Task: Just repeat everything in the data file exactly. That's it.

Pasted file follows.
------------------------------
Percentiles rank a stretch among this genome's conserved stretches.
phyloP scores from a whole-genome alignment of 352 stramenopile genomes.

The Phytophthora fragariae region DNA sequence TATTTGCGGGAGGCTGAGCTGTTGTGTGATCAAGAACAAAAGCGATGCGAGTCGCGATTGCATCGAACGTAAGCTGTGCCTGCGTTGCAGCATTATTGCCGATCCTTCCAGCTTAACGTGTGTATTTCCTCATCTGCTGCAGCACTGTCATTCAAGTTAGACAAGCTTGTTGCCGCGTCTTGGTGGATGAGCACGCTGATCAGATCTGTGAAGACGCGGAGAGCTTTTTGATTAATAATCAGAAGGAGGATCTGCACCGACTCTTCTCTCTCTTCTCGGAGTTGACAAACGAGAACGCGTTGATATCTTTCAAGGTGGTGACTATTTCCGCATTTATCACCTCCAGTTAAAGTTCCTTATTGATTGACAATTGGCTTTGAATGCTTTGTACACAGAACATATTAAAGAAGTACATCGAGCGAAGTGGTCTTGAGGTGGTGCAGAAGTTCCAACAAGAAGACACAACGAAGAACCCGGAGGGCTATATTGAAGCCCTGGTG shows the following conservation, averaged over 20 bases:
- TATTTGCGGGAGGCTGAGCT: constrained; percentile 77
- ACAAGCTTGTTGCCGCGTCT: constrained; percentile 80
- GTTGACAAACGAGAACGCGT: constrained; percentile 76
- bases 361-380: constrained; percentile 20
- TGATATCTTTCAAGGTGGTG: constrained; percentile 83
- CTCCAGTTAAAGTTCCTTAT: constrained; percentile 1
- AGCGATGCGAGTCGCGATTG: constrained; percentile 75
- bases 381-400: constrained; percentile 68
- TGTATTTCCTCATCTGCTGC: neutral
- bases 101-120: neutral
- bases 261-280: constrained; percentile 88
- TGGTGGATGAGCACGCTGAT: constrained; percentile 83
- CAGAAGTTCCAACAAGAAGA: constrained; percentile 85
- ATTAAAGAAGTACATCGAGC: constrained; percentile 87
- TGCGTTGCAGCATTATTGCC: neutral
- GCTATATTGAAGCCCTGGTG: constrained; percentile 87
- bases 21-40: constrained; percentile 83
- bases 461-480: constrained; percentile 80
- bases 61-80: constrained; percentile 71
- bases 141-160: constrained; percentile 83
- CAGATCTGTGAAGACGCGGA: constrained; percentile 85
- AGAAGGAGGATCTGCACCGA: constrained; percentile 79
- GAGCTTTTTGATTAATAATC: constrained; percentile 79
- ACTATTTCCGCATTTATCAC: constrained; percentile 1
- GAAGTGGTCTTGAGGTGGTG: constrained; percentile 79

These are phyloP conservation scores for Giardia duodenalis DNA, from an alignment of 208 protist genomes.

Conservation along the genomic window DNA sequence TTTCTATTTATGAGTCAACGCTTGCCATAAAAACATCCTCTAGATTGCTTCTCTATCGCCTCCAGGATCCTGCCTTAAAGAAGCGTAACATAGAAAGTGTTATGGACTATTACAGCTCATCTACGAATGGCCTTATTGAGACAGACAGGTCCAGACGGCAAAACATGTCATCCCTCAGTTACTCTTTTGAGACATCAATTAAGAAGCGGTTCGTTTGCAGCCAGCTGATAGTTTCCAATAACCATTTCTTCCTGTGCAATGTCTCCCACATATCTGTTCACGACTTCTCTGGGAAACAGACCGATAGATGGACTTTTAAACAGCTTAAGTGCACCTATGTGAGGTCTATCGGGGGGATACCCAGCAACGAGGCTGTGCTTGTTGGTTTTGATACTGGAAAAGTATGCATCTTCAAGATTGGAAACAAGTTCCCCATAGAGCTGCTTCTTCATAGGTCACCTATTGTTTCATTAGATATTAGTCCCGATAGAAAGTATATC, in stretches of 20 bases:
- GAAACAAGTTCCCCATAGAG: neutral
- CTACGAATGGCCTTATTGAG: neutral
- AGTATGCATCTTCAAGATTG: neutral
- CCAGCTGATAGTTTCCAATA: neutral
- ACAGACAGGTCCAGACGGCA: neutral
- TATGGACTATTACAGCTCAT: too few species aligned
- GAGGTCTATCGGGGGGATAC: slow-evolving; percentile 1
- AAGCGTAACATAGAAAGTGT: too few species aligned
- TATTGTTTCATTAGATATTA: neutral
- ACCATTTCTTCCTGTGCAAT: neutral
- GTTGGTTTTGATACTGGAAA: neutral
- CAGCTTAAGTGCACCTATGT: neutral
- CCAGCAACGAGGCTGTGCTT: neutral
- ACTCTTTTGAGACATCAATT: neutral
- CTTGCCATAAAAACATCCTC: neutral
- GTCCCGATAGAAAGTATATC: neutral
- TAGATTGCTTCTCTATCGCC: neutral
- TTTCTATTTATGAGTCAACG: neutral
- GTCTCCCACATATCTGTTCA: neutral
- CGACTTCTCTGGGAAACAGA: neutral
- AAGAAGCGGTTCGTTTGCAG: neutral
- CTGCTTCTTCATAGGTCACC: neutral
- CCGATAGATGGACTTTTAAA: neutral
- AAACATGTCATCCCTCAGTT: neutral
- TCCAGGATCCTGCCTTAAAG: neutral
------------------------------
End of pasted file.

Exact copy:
Percentiles rank a stretch among this genome's conserved stretches.
phyloP scores from a whole-genome alignment of 352 stramenopile genomes.

The Phytophthora fragariae region DNA sequence TATTTGCGGGAGGCTGAGCTGTTGTGTGATCAAGAACAAAAGCGATGCGAGTCGCGATTGCATCGAACGTAAGCTGTGCCTGCGTTGCAGCATTATTGCCGATCCTTCCAGCTTAACGTGTGTATTTCCTCATCTGCTGCAGCACTGTCATTCAAGTTAGACAAGCTTGTTGCCGCGTCTTGGTGGATGAGCACGCTGATCAGATCTGTGAAGACGCGGAGAGCTTTTTGATTAATAATCAGAAGGAGGATCTGCACCGACTCTTCTCTCTCTTCTCGGAGTTGACAAACGAGAACGCGTTGATATCTTTCAAGGTGGTGACTATTTCCGCATTTATCACCTCCAGTTAAAGTTCCTTATTGATTGACAATTGGCTTTGAATGCTTTGTACACAGAACATATTAAAGAAGTACATCGAGCGAAGTGGTCTTGAGGTGGTGCAGAAGTTCCAACAAGAAGACACAACGAAGAACCCGGAGGGCTATATTGAAGCCCTGGTG shows the following conservation, averaged over 20 bases:
- TATTTGCGGGAGGCTGAGCT: constrained; percentile 77
- ACAAGCTTGTTGCCGCGTCT: constrained; percentile 80
- GTTGACAAACGAGAACGCGT: constrained; percentile 76
- bases 361-380: constrained; percentile 20
- TGATATCTTTCAAGGTGGTG: constrained; percentile 83
- CTCCAGTTAAAGTTCCTTAT: constrained; percentile 1
- AGCGATGCGAGTCGCGATTG: constrained; percentile 75
- bases 381-400: constrained; percentile 68
- TGTATTTCCTCATCTGCTGC: neutral
- bases 101-120: neutral
- bases 261-280: constrained; percentile 88
- TGGTGGATGAGCACGCTGAT: constrained; percentile 83
- CAGAAGTTCCAACAAGAAGA: constrained; percentile 85
- ATTAAAGAAGTACATCGAGC: constrained; percentile 87
- TGCGTTGCAGCATTATTGCC: neutral
- GCTATATTGAAGCCCTGGTG: constrained; percentile 87
- bases 21-40: constrained; percentile 83
- bases 461-480: constrained; percentile 80
- bases 61-80: constrained; percentile 71
- bases 141-160: constrained; percentile 83
- CAGATCTGTGAAGACGCGGA: constrained; percentile 85
- AGAAGGAGGATCTGCACCGA: constrained; percentile 79
- GAGCTTTTTGATTAATAATC: constrained; percentile 79
- ACTATTTCCGCATTTATCAC: constrained; percentile 1
- GAAGTGGTCTTGAGGTGGTG: constrained; percentile 79

These are phyloP conservation scores for Giardia duodenalis DNA, from an alignment of 208 protist genomes.

Conservation along the genomic window DNA sequence TTTCTATTTATGAGTCAACGCTTGCCATAAAAACATCCTCTAGATTGCTTCTCTATCGCCTCCAGGATCCTGCCTTAAAGAAGCGTAACATAGAAAGTGTTATGGACTATTACAGCTCATCTACGAATGGCCTTATTGAGACAGACAGGTCCAGACGGCAAAACATGTCATCCCTCAGTTACTCTTTTGAGACATCAATTAAGAAGCGGTTCGTTTGCAGCCAGCTGATAGTTTCCAATAACCATTTCTTCCTGTGCAATGTCTCCCACATATCTGTTCACGACTTCTCTGGGAAACAGACCGATAGATGGACTTTTAAACAGCTTAAGTGCACCTATGTGAGGTCTATCGGGGGGATACCCAGCAACGAGGCTGTGCTTGTTGGTTTTGATACTGGAAAAGTATGCATCTTCAAGATTGGAAACAAGTTCCCCATAGAGCTGCTTCTTCATAGGTCACCTATTGTTTCATTAGATATTAGTCCCGATAGAAAGTATATC, in stretches of 20 bases:
- GAAACAAGTTCCCCATAGAG: neutral
- CTACGAATGGCCTTATTGAG: neutral
- AGTATGCATCTTCAAGATTG: neutral
- CCAGCTGATAGTTTCCAATA: neutral
- ACAGACAGGTCCAGACGGCA: neutral
- TATGGACTATTACAGCTCAT: too few species aligned
- GAGGTCTATCGGGGGGATAC: slow-evolving; percentile 1
- AAGCGTAACATAGAAAGTGT: too few species aligned
- TATTGTTTCATTAGATATTA: neutral
- ACCATTTCTTCCTGTGCAAT: neutral
- GTTGGTTTTGATACTGGAAA: neutral
- CAGCTTAAGTGCACCTATGT: neutral
- CCAGCAACGAGGCTGTGCTT: neutral
- ACTCTTTTGAGACATCAATT: neutral
- CTTGCCATAAAAACATCCTC: neutral
- GTCCCGATAGAAAGTATATC: neutral
- TAGATTGCTTCTCTATCGCC: neutral
- TTTCTATTTATGAGTCAACG: neutral
- GTCTCCCACATATCTGTTCA: neutral
- CGACTTCTCTGGGAAACAGA: neutral
- AAGAAGCGGTTCGTTTGCAG: neutral
- CTGCTTCTTCATAGGTCACC: neutral
- CCGATAGATGGACTTTTAAA: neutral
- AAACATGTCATCCCTCAGTT: neutral
- TCCAGGATCCTGCCTTAAAG: neutral